6. Salama NR, Shepherd B, Falkow S. 2004 Global transposon mutagenesis and essential gene analysis of Helicobacter pylori. J Bacteriol 186: 7926-7935. PubMedID 15547264

7. Glass JI, Assad-Garcia N, Alperovich N, Yooseph S, Lewis MR, Maruf M, Hutchison CA, 3rd, Smith HO, Venter JC. 2006 Essential genes of a minimal bacterium. Proc Natl Acad Sci USA 103: 425-430. PubMedID 16407165

8. Sassetti CM, Boyd DH, Rubin EJ 2003 Genes required for mycobacterial growth defined by high density mutagenesis. Mol Microbiol 48: 77-84. PubMedID 12657046

9. Akerley BJ, Rubin EJ, Novick VL, Amaya K, Judson N, Mekalanos JJ. 2002 A genome-scale analysis for identification of genes required for growth or survival of Haemophilus influenzae. Proc Natl Acad Sci USA 99: 966-971. PubMedID 11805338

10. Jacobs MA, Alwood A, Thaipisuttikul I, Spencer D, Haugen E, Ernst S, Will O, Kaul R, Raymond C, Levy R, et al. 2003 Comprehensive transposon mutant library of Pseudomonas aeruginosa. Proc Natl Acad Sci USA 100: 14339-14344. PubMedID 14617778

11. Liberati NT, Urbach JM, Miyata S, Lee DG, Drenkard E, Wu G, Villanueva J, Wei T, Ausubel FM 2006 An ordered, nonredundant library of Pseudomonas aeruginosa strain PA14 transposon insertion mutants. Proc Natl Acad Sci USA 103 :2833-2838. PubMedID 16477005

12. Kobayashi K, Ehrlich SD, Albertini A, Amati G, Andersen KK, Arnaud M, Asai K, Ashikaga S, Aymerich S, Bessieres P, et al. 2003 Essential Bacillus subtilis genes. Proc Natl Acad Sci USA 100: 4678-4683. PubMedID 12682299

13. Knuth K, Niesalla H, Hueck CJ, Fuchs TM 2004 Large-scale identification of essential Salmonella genes by trapping lethal insertions. Mol Microbiol 51: 1729-1744. PubMedID 15009898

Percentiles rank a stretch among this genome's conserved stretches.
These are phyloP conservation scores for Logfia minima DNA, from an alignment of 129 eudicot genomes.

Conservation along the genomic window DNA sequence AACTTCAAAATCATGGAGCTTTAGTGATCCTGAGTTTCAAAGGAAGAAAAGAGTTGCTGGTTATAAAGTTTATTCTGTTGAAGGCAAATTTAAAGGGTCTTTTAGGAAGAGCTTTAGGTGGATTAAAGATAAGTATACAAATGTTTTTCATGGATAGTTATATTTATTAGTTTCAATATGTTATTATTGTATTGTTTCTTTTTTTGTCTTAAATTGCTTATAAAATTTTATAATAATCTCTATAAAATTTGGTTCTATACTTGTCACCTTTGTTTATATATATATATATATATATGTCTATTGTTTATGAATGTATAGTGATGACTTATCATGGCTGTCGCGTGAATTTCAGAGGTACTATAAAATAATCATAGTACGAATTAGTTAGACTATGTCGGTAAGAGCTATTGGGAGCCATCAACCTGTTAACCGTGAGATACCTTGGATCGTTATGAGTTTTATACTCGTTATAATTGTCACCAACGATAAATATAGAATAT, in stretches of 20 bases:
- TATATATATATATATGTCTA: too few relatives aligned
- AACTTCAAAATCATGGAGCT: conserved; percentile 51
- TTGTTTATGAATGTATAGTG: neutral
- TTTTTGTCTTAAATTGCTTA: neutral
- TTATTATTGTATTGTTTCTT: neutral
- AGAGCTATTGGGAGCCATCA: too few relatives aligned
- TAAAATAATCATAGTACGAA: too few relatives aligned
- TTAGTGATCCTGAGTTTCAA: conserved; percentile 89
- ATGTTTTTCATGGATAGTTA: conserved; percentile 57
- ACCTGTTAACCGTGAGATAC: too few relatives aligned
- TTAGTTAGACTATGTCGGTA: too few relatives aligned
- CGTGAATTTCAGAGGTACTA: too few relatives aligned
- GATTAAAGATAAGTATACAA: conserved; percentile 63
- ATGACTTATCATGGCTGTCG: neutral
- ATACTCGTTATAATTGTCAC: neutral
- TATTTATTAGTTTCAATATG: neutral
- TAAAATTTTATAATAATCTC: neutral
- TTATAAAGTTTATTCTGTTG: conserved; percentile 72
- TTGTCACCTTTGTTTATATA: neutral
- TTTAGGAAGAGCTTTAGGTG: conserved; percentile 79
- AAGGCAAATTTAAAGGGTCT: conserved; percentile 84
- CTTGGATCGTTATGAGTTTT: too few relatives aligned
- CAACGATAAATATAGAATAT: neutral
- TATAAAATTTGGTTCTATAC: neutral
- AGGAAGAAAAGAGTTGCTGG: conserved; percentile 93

14. Gerdes S, Scholle M, Campbell J, Balazsi G, Ravasz E, Daugherty M, Somera AL, Kyrpides N, Anderson I, Gelfand MS, et al. 2003 Experimental determination and system-level analysis of essential genes in E. coli MG1655. J Bacteriol 185: 5673-5684. PubMedID 13129938

15. Baba T, Ara T, Hasegawa M, Takai Y, Okumura Y, Baba M, Datsenko KA, Tomita M, Wanner BL, Mori H. 2006 Construction of Escherichia coli K-12 in-frame, single-gene knock-out mutants: the Keio collection. Mol Systems Biol doi:10.1038/msb4100050. PubMedID 16738554

16. Kang Y, Durfee T, Glasner JD, Qiu Y, Frisch D, Winterberg KM, Blattner FR. 2004 Systematic mutagenesis of the Escherichia coli genome. J Bacteriol. 186: 8548. PubMedID 15262929

Topic revision: r31 - 20 Mar 2009 - 21:48:42 - TWiki Guest
 
Notice to NMPDR Users - The NMPDR BRC contract has ended and bacterial data from NMPDR has been transferred to PATRIC (http://www.patricbrc.org), a new consolidated BRC for all NIAID category A-C priority pathogenic bacteria. NMPDR was a collaboration among researchers from the Computation Institute of the University of Chicago, the Fellowship for Interpretation of Genomes (FIG), Argonne National Laboratory, and the National Center for Supercomputing Applications (NCSA) at the University of Illinois. NMPDR is funded by the National Institute of Allergy and Infectious Diseases, National Institutes of Health, Department of Health and Human Services, under Contract HHSN266200400042C. Banner images are copyright © Dennis Kunkel.